Creative Expressions: Creative Writing

Nicole Northrop

Nicole Northrop Isolation

Alfie (pictured right) sits hiding by the window. She wishes that she
could be out there, with her oxygen in her nose, without being
ridiculed by the others. She is already different enough; she’s a
dog, while most of the people out there are humans. She had reason
to be teased before, but now that she’s more different, she feels
isolated. There is nobody like her.

A girl comes into the room, about 9 or 10 years old. She sees
Alfie with the oxygen in her nose, and Alfie sees the expression on
her face turn into an expression of confusion, and also bewilderment.
If her expression could speak words, Alfie was sure it would say,
“Wow, you’re a freak.” Despite the hurt that she feels, Alfie just
looks up at the girl and smiles. The girl needs to read from the dog’s
expression, “Yeah, even though I look like a freak, I don’t care,”
though Alfie does care very much.

This story sums up how I feel, especially when I have my oxygen in my nose around other people.
(Alfie is my character who also has PH.) I also feel left out because I can’t participate in most of the
activities that others can. I feel as if most people would think I was a freak. I don’t share my emotions
easily so nobody knows how I feel.

I was diagnosed with PH on January 22, 2010. At the time I didn’t see how serious it was. I just
sat there, curled up in a bit of a ball, and thought, “Ok, I’ll get through it.” Although I know now it’s
more serious than I originally thought, I still will get through it, even if I do have this illness for the
rest of my life.

I’ve been having symptoms of my PH, or at least my heart defect, for most of my life. My mom
remembers me running down the hall and back, and I would be winded, just from doing that. Everyone
would say it was asthma or that I wasn’t getting enough exercise, and we believed this for 15 years.

Then, one day in December 2009, I was with my old friend, and his mom was worried about me
because I had gotten winded, my skin turned pale and my lips and fingernails had turned blue. I was
convinced it was just asthma again, but I was wrong.

On January 21, 2010, my parents took me to the pediatrician for a checkup. My mom brought
up the blue fingernails, and the doctor checked my oxygen saturation levels. He saw it was 79, and
he thought that his machine was broken. He got a new machine and took it again. It was the same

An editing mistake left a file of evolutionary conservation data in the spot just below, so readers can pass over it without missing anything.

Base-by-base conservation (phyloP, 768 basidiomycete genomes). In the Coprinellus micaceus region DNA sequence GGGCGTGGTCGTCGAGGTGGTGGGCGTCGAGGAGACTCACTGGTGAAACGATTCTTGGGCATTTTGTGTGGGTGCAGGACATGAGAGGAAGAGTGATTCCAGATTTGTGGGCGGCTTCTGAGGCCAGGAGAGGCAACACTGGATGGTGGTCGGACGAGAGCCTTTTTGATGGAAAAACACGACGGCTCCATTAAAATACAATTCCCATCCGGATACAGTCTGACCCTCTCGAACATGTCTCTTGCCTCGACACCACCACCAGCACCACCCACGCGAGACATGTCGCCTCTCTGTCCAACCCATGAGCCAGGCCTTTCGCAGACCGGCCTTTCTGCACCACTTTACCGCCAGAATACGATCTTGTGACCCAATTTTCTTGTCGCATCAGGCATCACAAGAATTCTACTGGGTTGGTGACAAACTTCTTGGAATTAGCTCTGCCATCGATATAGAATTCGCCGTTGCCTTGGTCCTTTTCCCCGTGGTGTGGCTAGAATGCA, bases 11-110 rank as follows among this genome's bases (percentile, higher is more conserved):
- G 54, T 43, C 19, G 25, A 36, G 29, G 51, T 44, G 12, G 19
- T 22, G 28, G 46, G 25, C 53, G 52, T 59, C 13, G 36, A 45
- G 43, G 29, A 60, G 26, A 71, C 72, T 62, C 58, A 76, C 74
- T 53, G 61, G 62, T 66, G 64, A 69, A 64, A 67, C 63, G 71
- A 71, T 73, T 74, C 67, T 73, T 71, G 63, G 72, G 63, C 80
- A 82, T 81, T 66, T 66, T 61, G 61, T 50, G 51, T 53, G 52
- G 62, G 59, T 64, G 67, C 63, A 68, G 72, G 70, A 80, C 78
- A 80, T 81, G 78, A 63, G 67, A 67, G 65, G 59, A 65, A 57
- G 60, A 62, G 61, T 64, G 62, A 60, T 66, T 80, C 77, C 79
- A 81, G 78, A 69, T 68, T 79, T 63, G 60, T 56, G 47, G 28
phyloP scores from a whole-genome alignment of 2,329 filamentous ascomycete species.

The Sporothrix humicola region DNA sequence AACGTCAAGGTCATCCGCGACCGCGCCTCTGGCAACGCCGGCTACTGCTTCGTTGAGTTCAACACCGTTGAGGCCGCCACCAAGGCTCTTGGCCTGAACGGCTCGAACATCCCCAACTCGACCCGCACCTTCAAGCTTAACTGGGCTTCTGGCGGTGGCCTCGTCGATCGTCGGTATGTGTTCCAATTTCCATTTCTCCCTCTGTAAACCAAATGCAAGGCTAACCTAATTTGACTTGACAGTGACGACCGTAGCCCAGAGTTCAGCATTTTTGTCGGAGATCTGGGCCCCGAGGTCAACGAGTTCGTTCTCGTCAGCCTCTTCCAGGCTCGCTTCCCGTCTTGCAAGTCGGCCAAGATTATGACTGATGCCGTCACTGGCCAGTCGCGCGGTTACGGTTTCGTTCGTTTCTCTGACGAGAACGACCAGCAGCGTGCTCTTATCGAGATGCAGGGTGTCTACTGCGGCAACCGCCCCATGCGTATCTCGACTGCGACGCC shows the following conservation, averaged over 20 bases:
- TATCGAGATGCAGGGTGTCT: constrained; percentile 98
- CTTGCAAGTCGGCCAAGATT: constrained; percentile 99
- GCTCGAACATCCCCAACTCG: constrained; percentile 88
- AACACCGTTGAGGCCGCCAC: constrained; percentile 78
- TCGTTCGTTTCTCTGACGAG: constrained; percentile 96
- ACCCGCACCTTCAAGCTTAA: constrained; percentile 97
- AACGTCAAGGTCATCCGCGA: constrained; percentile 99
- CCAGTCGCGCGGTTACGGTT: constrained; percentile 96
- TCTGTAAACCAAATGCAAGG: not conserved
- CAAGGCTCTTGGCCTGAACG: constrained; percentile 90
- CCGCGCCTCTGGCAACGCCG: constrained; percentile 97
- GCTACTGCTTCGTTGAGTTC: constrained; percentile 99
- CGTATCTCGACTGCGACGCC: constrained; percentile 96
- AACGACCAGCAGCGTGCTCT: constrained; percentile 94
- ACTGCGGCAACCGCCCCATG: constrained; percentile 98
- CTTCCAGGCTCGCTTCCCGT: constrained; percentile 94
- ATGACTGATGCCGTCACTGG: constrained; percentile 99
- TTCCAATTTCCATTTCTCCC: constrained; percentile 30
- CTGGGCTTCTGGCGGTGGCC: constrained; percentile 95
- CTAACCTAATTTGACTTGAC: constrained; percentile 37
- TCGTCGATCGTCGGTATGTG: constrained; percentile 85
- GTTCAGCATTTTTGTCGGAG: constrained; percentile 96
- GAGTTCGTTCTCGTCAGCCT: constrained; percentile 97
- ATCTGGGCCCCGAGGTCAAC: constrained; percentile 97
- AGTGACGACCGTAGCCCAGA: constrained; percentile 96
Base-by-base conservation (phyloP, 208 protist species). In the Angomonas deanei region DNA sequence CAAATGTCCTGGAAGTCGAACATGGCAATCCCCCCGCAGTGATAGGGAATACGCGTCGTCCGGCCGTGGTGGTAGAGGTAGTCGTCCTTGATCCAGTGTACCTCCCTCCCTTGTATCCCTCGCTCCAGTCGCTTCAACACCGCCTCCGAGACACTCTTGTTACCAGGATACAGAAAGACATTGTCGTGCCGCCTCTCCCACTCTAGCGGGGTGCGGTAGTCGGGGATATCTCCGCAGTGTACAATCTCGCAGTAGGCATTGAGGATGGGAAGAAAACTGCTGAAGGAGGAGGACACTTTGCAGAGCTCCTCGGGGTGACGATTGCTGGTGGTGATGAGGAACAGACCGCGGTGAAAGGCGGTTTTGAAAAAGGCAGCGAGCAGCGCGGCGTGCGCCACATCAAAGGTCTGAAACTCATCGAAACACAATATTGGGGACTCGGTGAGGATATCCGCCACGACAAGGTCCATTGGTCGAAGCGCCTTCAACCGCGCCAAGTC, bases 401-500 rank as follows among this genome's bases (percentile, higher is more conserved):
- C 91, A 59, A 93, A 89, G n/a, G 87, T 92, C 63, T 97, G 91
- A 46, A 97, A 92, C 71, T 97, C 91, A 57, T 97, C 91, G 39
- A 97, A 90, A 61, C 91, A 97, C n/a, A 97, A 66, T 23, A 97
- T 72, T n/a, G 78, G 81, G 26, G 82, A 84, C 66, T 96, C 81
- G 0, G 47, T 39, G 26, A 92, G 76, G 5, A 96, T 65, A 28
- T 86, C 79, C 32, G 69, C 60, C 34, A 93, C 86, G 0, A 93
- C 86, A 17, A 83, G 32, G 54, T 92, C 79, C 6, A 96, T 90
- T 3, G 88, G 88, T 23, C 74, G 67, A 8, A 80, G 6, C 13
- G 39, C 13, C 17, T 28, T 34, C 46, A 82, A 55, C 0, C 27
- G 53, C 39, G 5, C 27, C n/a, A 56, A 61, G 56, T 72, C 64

result. He then got some oxygen and I put it in my nose for a few minutes. He took it again, and there
was no change. He then told me to go to a cardiologist as soon as possible.

I got a cardiology appointment the next day. They did an EKG and an
echocardiogram. The cardiologist then came in and gave me my diagnoses: ventricular
septal defect, which had led to pulmonary hypertension.

We were all so shocked.

I got scheduled for a right heart catheterization for February 2, 2010. After I got
out of the hospital, they put me on oxygen therapy and sildenafil (RevatioTM). A month
later, I was put on bosentan (TracleerTM). I’ve been helped a lot by these. In August, I
went to see a PH specialist. He switched me to ambrisentan (LetarisTM), which I started
taking in October, and he also put me on treprostinil (TyvasoTM), which I started taking in

It seems my life has changed significantly since my diagnosis. Like Alfie, I have to
get used to others staring at me with my oxygen in my nose or at me in a wheelchair. I had
to get used to the medicine schedules. I have to live everyday with the fact that I’m not like
everyone else and that I have a rare disease. Everybody worries about me more now because
they know that something serious could happen any moment. I don’t really like these changes,
but I’ll have to live with them. I’ll get used to whatever I haven’t gotten used to yet. I’ll accept it.

My message to all is that even though you’re sick, that doesn’t mean you can’t do
anything. It doesn’t mean that you have to isolate yourself. It doesn’t mean that you are a
freak. It doesn’t mean you have to give up. When I feel alone, I think of those others who have
chronic illnesses, and I feel better knowing that they know how I feel and that gives me hope.

Never give up hope.


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